The real backbone of our research has been studying the breeding season—its beginning, peak, and duration—of each species of frog at a subset of the ponds. We use digital recorders that record for a few minutes several times over a 24-hour period to document the species and call intensity. This has provided us with valuable information related to the diversity of species at each location and shown, over a relatively short time (10 years), population declines, rebounds, and new records of species previously not observed in the high ponds. Considering the number of hikers that have passed by these ponds for more than a century, it is surprising how little information has been gathered on amphibians in the alpine or subalpine zones. Historically, most hikers don’t think to take photos and report amphibian observations to someone who has access to state or regional records. Thankfully, several naturalists over the years did note and report their observations of amphibians. Henry David Thoreau noted a bullfrog calling in Hermit Lake in 1858 and “pollywogs” in Eagle Lake that same summer. In the 1930s, “toads” were seen at the summit of Mount Washington eating insects attracted to lights at the observatory. We have seen plenty of wood frog tadpoles at Eagle Lake and presume that is the same species Thoreau observed, but our study has recorded only one bullfrog call at Hermit Lake. American toads are present at both Hermit Lake and Lakes of the Clouds, so it makes sense that they would traverse the summit on occasion.
Now, we have iNaturalist which provides a very useful tool in studying species in remote locations because it provides location data associated with each photograph, captured and uploaded easily using a smart phone. This is finally the community science application field biologists have awaited, as it holds the potential to make a great impact on our understanding of the range and biodiversity of amphibians in remote areas like the White Mountains. The iNaturalist app is easy to use and very helpful to researchers who can use hiker-submitted observations for their research focusing on one species or a group of species. AMC has been promoting iNaturalist projects focusing on plants since 2004, and amphibians are becoming more and more common to see reported in the White Mountains. Please keep logging your observation of amphibians on your hikes.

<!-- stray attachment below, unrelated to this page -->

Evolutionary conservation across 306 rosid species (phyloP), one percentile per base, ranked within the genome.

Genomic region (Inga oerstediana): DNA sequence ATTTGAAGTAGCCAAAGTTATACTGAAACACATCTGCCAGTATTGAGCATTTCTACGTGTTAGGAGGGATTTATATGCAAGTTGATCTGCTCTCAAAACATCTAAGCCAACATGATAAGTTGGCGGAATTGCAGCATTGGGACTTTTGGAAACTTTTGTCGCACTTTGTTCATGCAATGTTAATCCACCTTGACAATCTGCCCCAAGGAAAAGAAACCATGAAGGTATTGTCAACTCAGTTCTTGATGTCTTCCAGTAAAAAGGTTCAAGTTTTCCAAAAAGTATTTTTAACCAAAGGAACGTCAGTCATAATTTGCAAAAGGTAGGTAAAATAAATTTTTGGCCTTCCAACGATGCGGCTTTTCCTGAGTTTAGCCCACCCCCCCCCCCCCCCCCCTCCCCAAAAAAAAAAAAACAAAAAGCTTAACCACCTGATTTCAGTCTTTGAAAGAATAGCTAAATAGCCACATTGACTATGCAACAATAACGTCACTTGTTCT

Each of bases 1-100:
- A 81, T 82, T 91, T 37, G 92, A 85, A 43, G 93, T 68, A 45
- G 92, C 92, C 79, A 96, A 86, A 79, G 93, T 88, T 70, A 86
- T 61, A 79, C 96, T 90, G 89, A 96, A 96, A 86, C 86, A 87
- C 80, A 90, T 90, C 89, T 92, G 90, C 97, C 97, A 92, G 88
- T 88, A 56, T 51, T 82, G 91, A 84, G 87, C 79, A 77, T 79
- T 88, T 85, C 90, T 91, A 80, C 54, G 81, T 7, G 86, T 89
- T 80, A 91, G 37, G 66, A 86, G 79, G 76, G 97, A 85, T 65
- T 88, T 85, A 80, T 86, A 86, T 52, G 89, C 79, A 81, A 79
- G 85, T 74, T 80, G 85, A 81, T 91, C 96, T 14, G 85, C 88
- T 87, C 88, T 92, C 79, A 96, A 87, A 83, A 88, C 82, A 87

If you are interested in contributing, you can upload your observations to iNaturalist (amphibians, reptiles, and insects would all be valuable), or if you are even more interested, please contact me directly. Not all observations have to be associated with a formal study, and I encourage people to explore some of these areas on their own to see what they can find. To be sure you are capturing and logging observations in a respectful way, follow Leave No Trace principles and, more specifically, these four important guidelines:
After 10 years of studying frog calls and taking several trips per year to count eggs and measure tadpoles and metamorphs at a subsample of the ponds, we are just now beginning to understand the natural fluctuations of these common species in a regionally rare landscape. The breeding periods are obviously shifted later in the season compared to lowland populations due to the extended winter in the mountains, but the larval period is not abbreviated. Because our study ponds are permanent, the larvae are not threatened by early drying and wood frogs undergo metamorphosis after 60 to 100 days. We find metamorphs mostly in August or early September. Both the tadpoles and metamorphs are larger than most other populations, likely due to a combination of variables including cooler water, the permanence of ponds, and genetics. Furthermore, when metamorphosis occurs in mid-September, precious little time remains to feed and grow prior to the onset of winter, so a larger size at metamorphosis may be a real advantage to survive the winter.
Pay close attention to the amphibians you encounter in the mountains. Unlike more popular or common wildlife, like birds and mammals, amphibians do not migrate and often return to their native ponds, making them excellent subjects for biological monitoring in the mountains. Thanks to mobile technology, hikers could and should provide major contributions to our understanding of biodiversity and activity periods with relatively little effort.